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It’s not.  But it IS your sucker, your binkie.    YOU are it’s sucker in the sense you’ve been duped into believing cigarettes are going to give you comfort, relieve your stress, your sorrow, your hurting.  

Smoking does none of that.  It does one thing only - it relieves the next craving.  Which IT, itself, created in you.  Think about it.  Before you ever smoked - you never needed one.  I don’t care if you were 12 when you started smoking, you got through your 11th year and all the heartache and angst, and pressure and sorrow and anger and whatever else was going on with you at that emotional age and there wasn’t a thought of a cigarette, was there?  You survived it all - without a cigarette.

Then you made that one fatal mistake, that every one of us on this site has made  - we took that one puff.  And continued on for a lifetime.  

My point is, you don’t NEED a cigarette, a chaw, a pipe - to get you through the next emotional crisis, moment of boredom or celebratory instant.  You don’t smoke because of that.  You smoke because you’re addicted to everything that smoking, chewing, piping has been ingrained in you by doing it year after year and connecting it emotionally to “relief.”  By the behavioral programming of it.  The truth is that the only relief offered is the relief of the next craving.  When you understand that, when you “get it” in your bones - you won’t allow any emotional excuses.  You won’t allow any excuses at all.  And THEN you will be on your way to a long-term quit.

If you want to quit and remain so - there can be no excuse that will turn you back to another Day One.  

This forum was created back in 2008, but the information is never stale because relapse is only one puff away.  Perhaps we can learn from other's mistakes.  Perhaps we can learn from our own.

If you haven't already, please add YOUR story there.  It just might help prevent the next relapse.

Slipping and Sliding - Tales of Relapse

I find it most interesting that the first people to jump on my earlier blog today were Elders with a whole bunch of quit experience.  Why wasn’t it the newbies?  The Elder’s don’t need to learn anything more about quitting and addiction.  Do they?  Or - maybe that’s why we’re Elders.   We know that continuing education is how to maintain a quit.  If you ARE a newbie, then it’s something to think about as you progress down this smoke-free path.  A future tool, a future plan to keep you in safe harbors - this “continuing education.”  You cannot learn too much about this process we’re are going through in our various stages of it.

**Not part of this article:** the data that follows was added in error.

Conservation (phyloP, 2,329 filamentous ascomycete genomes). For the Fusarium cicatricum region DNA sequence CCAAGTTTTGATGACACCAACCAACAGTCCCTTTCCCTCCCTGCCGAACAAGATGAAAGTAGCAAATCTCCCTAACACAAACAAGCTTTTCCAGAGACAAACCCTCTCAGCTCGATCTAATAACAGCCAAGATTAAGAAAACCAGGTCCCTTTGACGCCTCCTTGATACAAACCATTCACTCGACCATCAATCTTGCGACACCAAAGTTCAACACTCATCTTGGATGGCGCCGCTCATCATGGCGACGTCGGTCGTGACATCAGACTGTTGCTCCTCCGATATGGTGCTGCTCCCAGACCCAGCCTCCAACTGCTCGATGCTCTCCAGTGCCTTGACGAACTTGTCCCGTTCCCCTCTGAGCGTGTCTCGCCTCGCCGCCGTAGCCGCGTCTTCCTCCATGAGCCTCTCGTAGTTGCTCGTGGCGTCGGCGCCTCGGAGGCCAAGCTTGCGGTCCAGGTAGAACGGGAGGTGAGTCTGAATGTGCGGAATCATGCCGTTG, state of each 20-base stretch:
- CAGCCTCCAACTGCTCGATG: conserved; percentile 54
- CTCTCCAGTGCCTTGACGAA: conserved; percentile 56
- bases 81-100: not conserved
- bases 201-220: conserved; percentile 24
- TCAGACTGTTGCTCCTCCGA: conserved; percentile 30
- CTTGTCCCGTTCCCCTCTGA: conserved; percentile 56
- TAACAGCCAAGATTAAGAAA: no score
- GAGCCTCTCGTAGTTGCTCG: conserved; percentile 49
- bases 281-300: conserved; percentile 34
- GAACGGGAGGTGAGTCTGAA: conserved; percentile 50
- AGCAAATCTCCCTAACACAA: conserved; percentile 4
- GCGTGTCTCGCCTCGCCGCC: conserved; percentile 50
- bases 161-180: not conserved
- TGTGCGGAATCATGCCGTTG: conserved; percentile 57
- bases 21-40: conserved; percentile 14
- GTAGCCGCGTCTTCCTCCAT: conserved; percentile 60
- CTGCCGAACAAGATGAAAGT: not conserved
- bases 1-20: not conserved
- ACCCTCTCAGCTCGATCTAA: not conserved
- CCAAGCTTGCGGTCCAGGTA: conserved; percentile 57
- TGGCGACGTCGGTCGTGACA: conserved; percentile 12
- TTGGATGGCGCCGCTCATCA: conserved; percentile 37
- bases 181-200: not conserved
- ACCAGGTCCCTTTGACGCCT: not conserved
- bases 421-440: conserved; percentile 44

I can’t speak for anyone else.  But as a nicotine addict I know I have to maintain my quit.  And I do that by continuing education.  Education about this addiction and it’s affects.  About new treatments to beat it.  About ways to encourage others.  New support sites, new scientific studies, new understandings, new hopes.  New methods of self-discovery.   I can’t seem to learn enough about this addiction and ways to overcome it.   And I’m eager to learn more.  What about you?
If you look at the Elders here, most of them are active supporters.  In one way or another.  If may just be a pretty picture on your page.  It may be a response on your blog.  It may be we don’t even know how active they are but they are here in the backgrounds reading. 

All of this is part of quit maintenance.  Connectivity to your quit roots.  In full daily support, in the partial stopping  by on your quit date, in the lurkings and  silent readings you do, in the time you have and the time you take to come here and connect. 
Maintenance won’t secure a quit.  But it sure will help in that endeavor.  A house, a car, they all need upkeep and maintenance.  And you can be sure that if you don’t attend to such, they WILL break down sooner, than later.  A house, a car are very large investments.  Is your quit not as large an investment?  Is it not perhaps larger because you have invested so much of your SELF in the process?
WHAT ARE YOU DOING, ACTIVELY, TO MAINTAIN YOUR QUIT?  And what are you doing to prevent future relapse?  Are you thinking outside the box?  ‘Cause you need to.  All our addictions are the same, but also unique to our individual personas and triggers.
I would like to hear from you - especially those with under a year quit.  (And as a side note - If you AREN’T thinking about how to maintain your quit, don’t you think it’s time you did?!)


Skillpower over Willpower

Posted by Giulia Champion Jun 5, 2015

I just came across this 20 minute TEDx Talk while snooping for  talks by Alan Marlatt (whom Dr. Hays quoted in his blog today)..  This one is by Al Switzler.  As he says at the end -  referring to his mother who had quit for 3 years, but then one day smoked:  "One day can turn into a bad decade."  She died of lung cancer

If you want to maintain your quit - never stop learning about your addictive self.  As we keep saying - knowledge is power.

Click on the following link to watch the video:

Skillpower over Willpower


The June Daily Pledge is Up!

Posted by Giulia Champion Jun 1, 2015

Come make a promise not to smoke.   Click on the following link and grab a hand.


June Pledge




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